The general idea behind the stop-loss strategy is to determine how much things you are worried about are worth to you, and how much psychological turmoil you’re willing to endure for their sake. And what point you stop wasting mental energy on them.
When you find yourself in a cycle of worry and anxiety, stop and ask where your stop-loss point is, i.e. at what point do you stop worrying and let it go?
By giving every worry a limitation, you’re not allowing it to control you but you become mindful about everything occupying your mind and choose to focus on other things instead of digging deeper. It’s one way to retrain your brain to worry less and worry smarter.
Worrying rarely leads to solutions. Instead of worrying about everything that can go wrong, write away your worries. By writing down your worries, you feel as though you’re emptying your brain, and you feel lighter and less tense.
Take time to acknowledge your worries and write them down. Explore the roots of your worries or problems. Once you know the most important things you worry about, ask yourself if your worries are solvable. If they are not in your control and there is nothing you can possibly do to change them, focus on those you can do solve or change.
“Get everything out and don’t hold back,” says lead author of the “Worry Less Report”, Hans Schroder (PhD in Clinical Psychology, Michigan State University). “You don’t have to share your thoughts with anyone, and don’t worry about spelling and grammar. Getting worries out of your head through expressive writing frees up cognitive resources for other things,” he adds.
Be pragmatic, and proactive about things in your control.
Once you list your worries, identify actions you can take in the short-term to solve the problems and start executing daily, weekly or monthly.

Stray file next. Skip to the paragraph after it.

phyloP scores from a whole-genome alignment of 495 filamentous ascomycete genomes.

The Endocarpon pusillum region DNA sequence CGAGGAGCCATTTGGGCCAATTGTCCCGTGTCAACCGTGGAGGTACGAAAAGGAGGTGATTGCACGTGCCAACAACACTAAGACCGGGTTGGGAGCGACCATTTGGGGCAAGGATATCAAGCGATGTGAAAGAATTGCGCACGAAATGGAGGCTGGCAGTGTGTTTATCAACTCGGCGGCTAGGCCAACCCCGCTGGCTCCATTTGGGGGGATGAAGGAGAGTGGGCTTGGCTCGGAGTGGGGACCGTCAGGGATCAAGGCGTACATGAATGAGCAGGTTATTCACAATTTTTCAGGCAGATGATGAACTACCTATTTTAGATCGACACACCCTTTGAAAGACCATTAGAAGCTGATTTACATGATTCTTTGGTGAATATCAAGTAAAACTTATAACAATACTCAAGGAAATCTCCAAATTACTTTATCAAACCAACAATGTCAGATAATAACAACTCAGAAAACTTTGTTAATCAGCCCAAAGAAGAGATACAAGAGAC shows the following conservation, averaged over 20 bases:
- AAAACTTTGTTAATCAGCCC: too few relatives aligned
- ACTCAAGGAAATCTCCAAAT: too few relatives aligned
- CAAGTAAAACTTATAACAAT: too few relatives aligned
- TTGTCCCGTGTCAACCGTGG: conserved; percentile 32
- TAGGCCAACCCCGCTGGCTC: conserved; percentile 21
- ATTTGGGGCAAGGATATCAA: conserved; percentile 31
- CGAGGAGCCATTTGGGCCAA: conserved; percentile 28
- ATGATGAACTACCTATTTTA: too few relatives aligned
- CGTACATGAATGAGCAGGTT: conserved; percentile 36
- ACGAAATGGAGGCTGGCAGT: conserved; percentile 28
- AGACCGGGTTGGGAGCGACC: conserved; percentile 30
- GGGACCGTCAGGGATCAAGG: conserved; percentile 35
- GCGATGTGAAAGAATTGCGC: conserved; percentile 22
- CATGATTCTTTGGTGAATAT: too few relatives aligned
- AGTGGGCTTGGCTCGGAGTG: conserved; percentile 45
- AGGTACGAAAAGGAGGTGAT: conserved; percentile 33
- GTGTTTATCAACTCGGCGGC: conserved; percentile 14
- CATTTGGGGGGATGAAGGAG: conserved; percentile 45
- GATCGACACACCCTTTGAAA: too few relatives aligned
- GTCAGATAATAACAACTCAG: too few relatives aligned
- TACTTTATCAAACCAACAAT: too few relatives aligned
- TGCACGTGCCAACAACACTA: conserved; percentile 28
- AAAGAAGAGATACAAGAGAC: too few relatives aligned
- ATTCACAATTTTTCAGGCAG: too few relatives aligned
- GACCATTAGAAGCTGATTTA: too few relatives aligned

Do one thing every day that brings you closer to solving your perceived problem. Work toward improving the worst-case scenario, which you have already accepted in your mind
This process focuses on taking action about things in your control. It forces you to find solutions to your perceived problems.
Write down how you will deal with them even if they happen. Think of a solution for all your perceived problems. For example, if your financial situation makes you anxious, you need to create a plan to earn more or spend less or invest some of your savings in low-risk investment opportunities.
Or instead of worrying about your weight, focus on healthy dinner options that can help you lose the weight. Instead of worrying about your long-term health, focus on taking a walk each day.
If you worry excessively, find productive activities that can easily distract your thought process. Keep busy. Get up and get moving — exercise is a natural way to break the cycle because it releases endorphins which relieve tension and stress, boost energy, and enhance your sense of well-being.
You can also distract yourself by doing something completely unrelated and different that forces you to focus on something else. This is most effective if you choose an activity you deeply care about such as practising your hobby or reading an exceptional book.
Be mindful and observe your worries from an outsider’s perspective, without reacting or judging. This strategy is based on observing your worries and then letting them go, helping you identify where your thinking is causing problems and getting in touch with yourself.
Understanding that we have control over our own thoughts, and therefore our own worries can be a lightbulb moment that changes how you perceive your worries.
Learning to stop worrying will be the catalyst to change your life completely. It won’t happen overnight, and it is something you will need to work at, but once you notice changes, celebrate them and keep doing things that can help you get out of your head more.
If worrying is a problem that you feel you cannot control, it is important to seek professional help. There is no reason to let it run your life.